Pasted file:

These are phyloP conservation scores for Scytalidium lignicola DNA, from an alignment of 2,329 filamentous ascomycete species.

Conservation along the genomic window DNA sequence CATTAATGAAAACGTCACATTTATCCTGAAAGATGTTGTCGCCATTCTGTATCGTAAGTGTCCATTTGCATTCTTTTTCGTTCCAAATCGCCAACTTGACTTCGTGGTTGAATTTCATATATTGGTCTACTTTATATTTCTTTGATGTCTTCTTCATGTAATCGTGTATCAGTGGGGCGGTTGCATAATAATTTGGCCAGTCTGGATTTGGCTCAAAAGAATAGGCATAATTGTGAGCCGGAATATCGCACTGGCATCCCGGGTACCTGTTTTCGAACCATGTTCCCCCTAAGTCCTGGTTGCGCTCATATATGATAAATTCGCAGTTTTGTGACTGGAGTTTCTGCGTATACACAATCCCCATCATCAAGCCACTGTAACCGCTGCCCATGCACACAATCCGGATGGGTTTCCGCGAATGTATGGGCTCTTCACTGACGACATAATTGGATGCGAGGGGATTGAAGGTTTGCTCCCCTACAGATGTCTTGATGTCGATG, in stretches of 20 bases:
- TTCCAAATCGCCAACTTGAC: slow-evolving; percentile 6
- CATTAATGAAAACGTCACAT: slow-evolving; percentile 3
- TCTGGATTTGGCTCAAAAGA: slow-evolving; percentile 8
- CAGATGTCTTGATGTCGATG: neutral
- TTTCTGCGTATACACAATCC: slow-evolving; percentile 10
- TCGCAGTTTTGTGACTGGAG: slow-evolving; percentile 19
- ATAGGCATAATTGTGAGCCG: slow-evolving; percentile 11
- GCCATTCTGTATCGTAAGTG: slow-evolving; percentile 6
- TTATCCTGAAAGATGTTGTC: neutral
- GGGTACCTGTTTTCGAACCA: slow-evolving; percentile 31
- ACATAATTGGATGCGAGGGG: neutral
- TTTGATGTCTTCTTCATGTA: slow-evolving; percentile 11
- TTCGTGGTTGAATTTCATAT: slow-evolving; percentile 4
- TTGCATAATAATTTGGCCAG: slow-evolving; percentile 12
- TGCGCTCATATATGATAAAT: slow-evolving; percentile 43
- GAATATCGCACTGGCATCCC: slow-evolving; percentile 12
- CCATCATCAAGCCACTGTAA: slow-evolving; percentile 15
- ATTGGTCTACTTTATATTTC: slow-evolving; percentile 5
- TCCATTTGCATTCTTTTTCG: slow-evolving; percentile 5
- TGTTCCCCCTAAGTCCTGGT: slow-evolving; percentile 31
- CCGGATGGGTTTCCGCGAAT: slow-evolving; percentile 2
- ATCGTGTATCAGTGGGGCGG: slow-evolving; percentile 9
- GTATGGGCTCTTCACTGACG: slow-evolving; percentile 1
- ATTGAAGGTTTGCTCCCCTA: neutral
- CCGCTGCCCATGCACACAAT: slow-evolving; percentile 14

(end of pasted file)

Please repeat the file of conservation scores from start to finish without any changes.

These are phyloP conservation scores for Scytalidium lignicola DNA, from an alignment of 2,329 filamentous ascomycete species.

Conservation along the genomic window DNA sequence CATTAATGAAAACGTCACATTTATCCTGAAAGATGTTGTCGCCATTCTGTATCGTAAGTGTCCATTTGCATTCTTTTTCGTTCCAAATCGCCAACTTGACTTCGTGGTTGAATTTCATATATTGGTCTACTTTATATTTCTTTGATGTCTTCTTCATGTAATCGTGTATCAGTGGGGCGGTTGCATAATAATTTGGCCAGTCTGGATTTGGCTCAAAAGAATAGGCATAATTGTGAGCCGGAATATCGCACTGGCATCCCGGGTACCTGTTTTCGAACCATGTTCCCCCTAAGTCCTGGTTGCGCTCATATATGATAAATTCGCAGTTTTGTGACTGGAGTTTCTGCGTATACACAATCCCCATCATCAAGCCACTGTAACCGCTGCCCATGCACACAATCCGGATGGGTTTCCGCGAATGTATGGGCTCTTCACTGACGACATAATTGGATGCGAGGGGATTGAAGGTTTGCTCCCCTACAGATGTCTTGATGTCGATG, in stretches of 20 bases:
- TTCCAAATCGCCAACTTGAC: slow-evolving; percentile 6
- CATTAATGAAAACGTCACAT: slow-evolving; percentile 3
- TCTGGATTTGGCTCAAAAGA: slow-evolving; percentile 8
- CAGATGTCTTGATGTCGATG: neutral
- TTTCTGCGTATACACAATCC: slow-evolving; percentile 10
- TCGCAGTTTTGTGACTGGAG: slow-evolving; percentile 19
- ATAGGCATAATTGTGAGCCG: slow-evolving; percentile 11
- GCCATTCTGTATCGTAAGTG: slow-evolving; percentile 6
- TTATCCTGAAAGATGTTGTC: neutral
- GGGTACCTGTTTTCGAACCA: slow-evolving; percentile 31
- ACATAATTGGATGCGAGGGG: neutral
- TTTGATGTCTTCTTCATGTA: slow-evolving; percentile 11
- TTCGTGGTTGAATTTCATAT: slow-evolving; percentile 4
- TTGCATAATAATTTGGCCAG: slow-evolving; percentile 12
- TGCGCTCATATATGATAAAT: slow-evolving; percentile 43
- GAATATCGCACTGGCATCCC: slow-evolving; percentile 12
- CCATCATCAAGCCACTGTAA: slow-evolving; percentile 15
- ATTGGTCTACTTTATATTTC: slow-evolving; percentile 5
- TCCATTTGCATTCTTTTTCG: slow-evolving; percentile 5
- TGTTCCCCCTAAGTCCTGGT: slow-evolving; percentile 31
- CCGGATGGGTTTCCGCGAAT: slow-evolving; percentile 2
- ATCGTGTATCAGTGGGGCGG: slow-evolving; percentile 9
- GTATGGGCTCTTCACTGACG: slow-evolving; percentile 1
- ATTGAAGGTTTGCTCCCCTA: neutral
- CCGCTGCCCATGCACACAAT: slow-evolving; percentile 14